RE: [asa] social evolution for Jon Tandy

From: Dehler, Bernie <>
Date: Mon May 11 2009 - 17:56:15 EDT

Dr. Campbell said:
"20th century history doesn't give good grounds for assuming that things are getting better, though many people assume they are superior to those who came before."

I strongly disagree. The fact of WW1 and WW2 isn't necessarily bad. They were major lessons society undertook. In fact, they may be a guarantee that WW3 will never happen! (We know better now- nuclear war isn't something that anyone can win). The new warfare is now economic- competition in the markets. World domination is now sought through business, for the advanced nations.

And yes- maybe I conflated evolution with progress. Not all evolution is positive, such as dog breeds with certain health issues. But the best things in life did come from simpler things, through evolution (the nicest car today had many, many predecessors for example). And innovation is one mechanism of social evolution and technical evolution.


-----Original Message-----
From: [] On Behalf Of David Campbell
Sent: Monday, May 11, 2009 2:30 PM
Subject: Re: [asa] social evolution for Jon Tandy

Bernie wrote
>Evolution defined my way means "to get to point c you have to travel from point a through point b." Things just don't pop-out of thin air.<

In biological and social evolution, it's rarely the case that you have
to go through point b rather than d or maybe e through g. There is a
continuity of intermediate points, but the scientific evidence for a
fixed progression in a particular direction is rather rare.
Obviously, in both cases one ultimately starts with simpler starting
points and gets some increased complexity, but this may not be always
statistically distinguished from a truncated random patten. E.g., a
few billion years ago there were just essentially single celled
organisms. Today we still have lots like that but also have lots that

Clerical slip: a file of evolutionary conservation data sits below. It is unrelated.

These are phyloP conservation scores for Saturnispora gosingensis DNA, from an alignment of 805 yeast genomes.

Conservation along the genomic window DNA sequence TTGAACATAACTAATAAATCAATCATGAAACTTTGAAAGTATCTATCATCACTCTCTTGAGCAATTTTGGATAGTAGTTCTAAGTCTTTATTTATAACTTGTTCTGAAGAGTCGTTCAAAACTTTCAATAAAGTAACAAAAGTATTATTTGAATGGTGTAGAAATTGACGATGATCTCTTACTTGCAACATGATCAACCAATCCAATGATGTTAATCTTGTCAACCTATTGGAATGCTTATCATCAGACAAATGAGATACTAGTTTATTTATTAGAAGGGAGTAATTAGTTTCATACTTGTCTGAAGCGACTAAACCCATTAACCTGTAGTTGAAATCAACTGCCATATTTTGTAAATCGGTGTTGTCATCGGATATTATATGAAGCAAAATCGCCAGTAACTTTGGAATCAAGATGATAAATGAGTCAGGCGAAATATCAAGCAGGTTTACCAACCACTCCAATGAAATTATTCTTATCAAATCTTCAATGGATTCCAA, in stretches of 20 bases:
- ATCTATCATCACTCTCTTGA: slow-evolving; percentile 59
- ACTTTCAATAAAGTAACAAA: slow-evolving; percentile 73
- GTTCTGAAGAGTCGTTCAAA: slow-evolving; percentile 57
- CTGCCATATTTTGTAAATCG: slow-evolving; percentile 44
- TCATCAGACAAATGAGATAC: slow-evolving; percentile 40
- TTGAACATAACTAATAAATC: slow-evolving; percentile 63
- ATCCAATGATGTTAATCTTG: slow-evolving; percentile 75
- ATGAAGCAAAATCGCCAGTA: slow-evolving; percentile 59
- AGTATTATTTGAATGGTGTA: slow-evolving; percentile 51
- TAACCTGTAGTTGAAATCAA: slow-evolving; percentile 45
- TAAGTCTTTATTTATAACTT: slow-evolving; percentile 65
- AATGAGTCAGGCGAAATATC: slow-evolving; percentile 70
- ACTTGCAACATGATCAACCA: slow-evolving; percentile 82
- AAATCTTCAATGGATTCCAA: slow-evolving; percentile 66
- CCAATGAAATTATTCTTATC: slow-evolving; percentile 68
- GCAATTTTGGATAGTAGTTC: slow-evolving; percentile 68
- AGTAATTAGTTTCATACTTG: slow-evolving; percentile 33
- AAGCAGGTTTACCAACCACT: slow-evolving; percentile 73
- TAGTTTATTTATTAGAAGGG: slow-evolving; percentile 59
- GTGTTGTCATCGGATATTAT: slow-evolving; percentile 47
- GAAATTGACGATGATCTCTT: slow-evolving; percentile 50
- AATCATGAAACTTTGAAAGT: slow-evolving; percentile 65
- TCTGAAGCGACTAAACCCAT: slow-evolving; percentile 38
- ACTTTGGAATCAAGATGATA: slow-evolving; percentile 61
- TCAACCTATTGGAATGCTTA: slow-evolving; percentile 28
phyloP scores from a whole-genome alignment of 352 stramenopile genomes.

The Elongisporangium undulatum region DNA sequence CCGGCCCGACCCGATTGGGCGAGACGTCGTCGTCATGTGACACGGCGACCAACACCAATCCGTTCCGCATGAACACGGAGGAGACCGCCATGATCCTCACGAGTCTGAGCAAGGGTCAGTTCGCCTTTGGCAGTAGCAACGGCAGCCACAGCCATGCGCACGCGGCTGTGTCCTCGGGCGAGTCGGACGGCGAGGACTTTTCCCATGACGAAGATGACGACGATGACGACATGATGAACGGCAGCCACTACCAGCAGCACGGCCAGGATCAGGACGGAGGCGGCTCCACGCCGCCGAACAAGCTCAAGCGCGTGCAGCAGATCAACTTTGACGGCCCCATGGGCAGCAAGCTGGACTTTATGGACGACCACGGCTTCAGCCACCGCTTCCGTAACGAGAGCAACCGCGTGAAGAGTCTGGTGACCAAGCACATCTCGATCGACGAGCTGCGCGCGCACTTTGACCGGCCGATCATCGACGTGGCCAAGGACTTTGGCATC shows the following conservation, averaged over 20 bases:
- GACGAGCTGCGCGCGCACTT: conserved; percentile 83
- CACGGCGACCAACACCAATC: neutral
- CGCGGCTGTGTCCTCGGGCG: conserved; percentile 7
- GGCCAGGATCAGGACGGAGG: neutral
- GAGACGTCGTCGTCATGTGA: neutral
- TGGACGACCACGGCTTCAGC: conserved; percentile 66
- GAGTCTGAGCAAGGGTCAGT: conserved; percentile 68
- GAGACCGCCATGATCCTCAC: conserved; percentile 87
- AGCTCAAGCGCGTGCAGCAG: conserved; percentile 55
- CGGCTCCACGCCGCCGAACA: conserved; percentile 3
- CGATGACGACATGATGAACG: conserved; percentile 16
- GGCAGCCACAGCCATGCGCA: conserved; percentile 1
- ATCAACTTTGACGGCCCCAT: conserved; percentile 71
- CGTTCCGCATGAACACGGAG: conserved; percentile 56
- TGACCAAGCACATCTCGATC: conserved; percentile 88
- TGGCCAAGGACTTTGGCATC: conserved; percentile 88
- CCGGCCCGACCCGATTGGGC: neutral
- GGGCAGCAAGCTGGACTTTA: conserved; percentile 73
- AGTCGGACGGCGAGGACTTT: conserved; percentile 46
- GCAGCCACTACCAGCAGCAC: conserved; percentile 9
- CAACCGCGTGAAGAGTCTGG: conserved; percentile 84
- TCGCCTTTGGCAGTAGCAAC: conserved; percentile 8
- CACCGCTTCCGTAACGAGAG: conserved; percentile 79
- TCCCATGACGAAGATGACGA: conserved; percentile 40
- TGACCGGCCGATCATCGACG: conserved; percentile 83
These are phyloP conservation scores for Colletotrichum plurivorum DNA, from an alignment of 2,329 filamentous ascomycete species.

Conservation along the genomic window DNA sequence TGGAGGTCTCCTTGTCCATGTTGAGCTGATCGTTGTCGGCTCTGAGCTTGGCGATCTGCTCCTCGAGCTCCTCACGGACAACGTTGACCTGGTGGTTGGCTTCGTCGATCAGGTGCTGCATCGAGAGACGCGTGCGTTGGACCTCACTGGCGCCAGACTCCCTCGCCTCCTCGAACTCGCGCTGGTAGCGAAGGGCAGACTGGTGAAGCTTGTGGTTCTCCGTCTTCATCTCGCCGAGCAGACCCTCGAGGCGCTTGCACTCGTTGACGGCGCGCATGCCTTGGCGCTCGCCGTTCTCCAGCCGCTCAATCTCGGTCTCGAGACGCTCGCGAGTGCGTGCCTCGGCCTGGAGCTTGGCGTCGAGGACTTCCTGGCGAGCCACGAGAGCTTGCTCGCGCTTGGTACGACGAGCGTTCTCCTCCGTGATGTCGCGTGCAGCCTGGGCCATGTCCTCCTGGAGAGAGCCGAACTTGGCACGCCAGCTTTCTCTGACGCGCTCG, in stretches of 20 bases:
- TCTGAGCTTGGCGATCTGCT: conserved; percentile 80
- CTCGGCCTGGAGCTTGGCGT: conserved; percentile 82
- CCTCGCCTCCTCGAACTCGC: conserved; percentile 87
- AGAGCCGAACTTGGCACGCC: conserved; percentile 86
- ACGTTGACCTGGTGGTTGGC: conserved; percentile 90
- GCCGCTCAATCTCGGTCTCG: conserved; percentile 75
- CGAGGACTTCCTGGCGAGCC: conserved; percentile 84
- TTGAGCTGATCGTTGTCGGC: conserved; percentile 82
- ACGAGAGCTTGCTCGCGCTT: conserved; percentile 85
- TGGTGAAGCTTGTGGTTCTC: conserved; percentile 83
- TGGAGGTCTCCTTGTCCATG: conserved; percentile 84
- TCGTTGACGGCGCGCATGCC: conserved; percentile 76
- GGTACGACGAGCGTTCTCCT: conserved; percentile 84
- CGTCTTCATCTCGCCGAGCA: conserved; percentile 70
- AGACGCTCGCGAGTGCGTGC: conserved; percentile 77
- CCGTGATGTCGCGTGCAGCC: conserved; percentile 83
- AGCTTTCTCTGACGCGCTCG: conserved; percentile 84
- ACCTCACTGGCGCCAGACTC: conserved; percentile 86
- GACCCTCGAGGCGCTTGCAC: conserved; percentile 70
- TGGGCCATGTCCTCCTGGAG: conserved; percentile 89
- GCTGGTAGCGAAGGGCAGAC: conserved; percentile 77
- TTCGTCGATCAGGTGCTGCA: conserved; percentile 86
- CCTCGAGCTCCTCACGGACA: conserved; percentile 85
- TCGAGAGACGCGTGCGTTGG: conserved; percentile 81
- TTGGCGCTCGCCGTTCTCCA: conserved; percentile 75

have multicellularity. However, you can't exist as an organism with
fewer than 1 cells, so random variation in cellularity will lead to an
increase in average cell number.

> In social evolution all of the advanced social traits can be traced backwards.<
> Slavery vs. freedom.  Freedom is a superior thought, and that it why it took awhile to arise and be predominate in advanced civilizations.  Lower forms of life practice and condone slavery, as well as racism (unequal rights based on race).<

This conflates evolution with progress. Current social traits can be
traced backwards (though there is the possibility of innovation, it
interacts with the existing frameworks), but whether they are more
"advanced" can be problematic.

There is no reason to assume that superior thoughts would arise later
rather than earlier. If they are superior in some functional way (as
opposed to being perceived as closer to some ideal but not
implemented), then they will tend to prevail over inferior ones. 20th
century history doesn't give good grounds for assuming that things are
getting better, though many people assume they are superior to those
who came before. The possible role of God's influencing the course of
things to favor a particular outcome is of relevance, though it's also
true that God's laws are basically good for you and for
society-they're not just arbitrary tests of conformity.

The erroneous idea of a fixed course of social progress is especially
associated with Marxism. However, it is also found in a lot of
liberal biblical criticism, in which it is claimed that a particular
theological or social development could not be present at a particular
time. E.g., it is claimed that true monotheism could not develop
until the Exile. This is silly. Any primitive tribesman who believes
in such things can easily think that his god is the one true god of
all the universe. Displacement, the close contact with other peoples,
etc. certainly would prompt thinking about the issue, but it can exist
before. Similarly, it is claimed that Edom couldn't have kings when
the populace was still primarily nomadic. Why not?

Likewise, much in extreme skeptical criticism about the text of the
Bible or the history of Christianity contains the implicit assumption
that prior views are all naive and delusional or willfully dishonest.
E.g., the odds that Bart Ehrmann has noticed numerous legitimate
contradictions in the Biblical text that no one ever noticed in the
previous couple thousand years, for example, is rather low. In
reality, if there is any real discrepancy (some have merit), it's
probably been discussed voluminously.

Dr. David Campbell
425 Scientific Collections
University of Alabama
"I think of my happy condition, surrounded by acres of clams"
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Received on Mon May 11 17:56:39 2009

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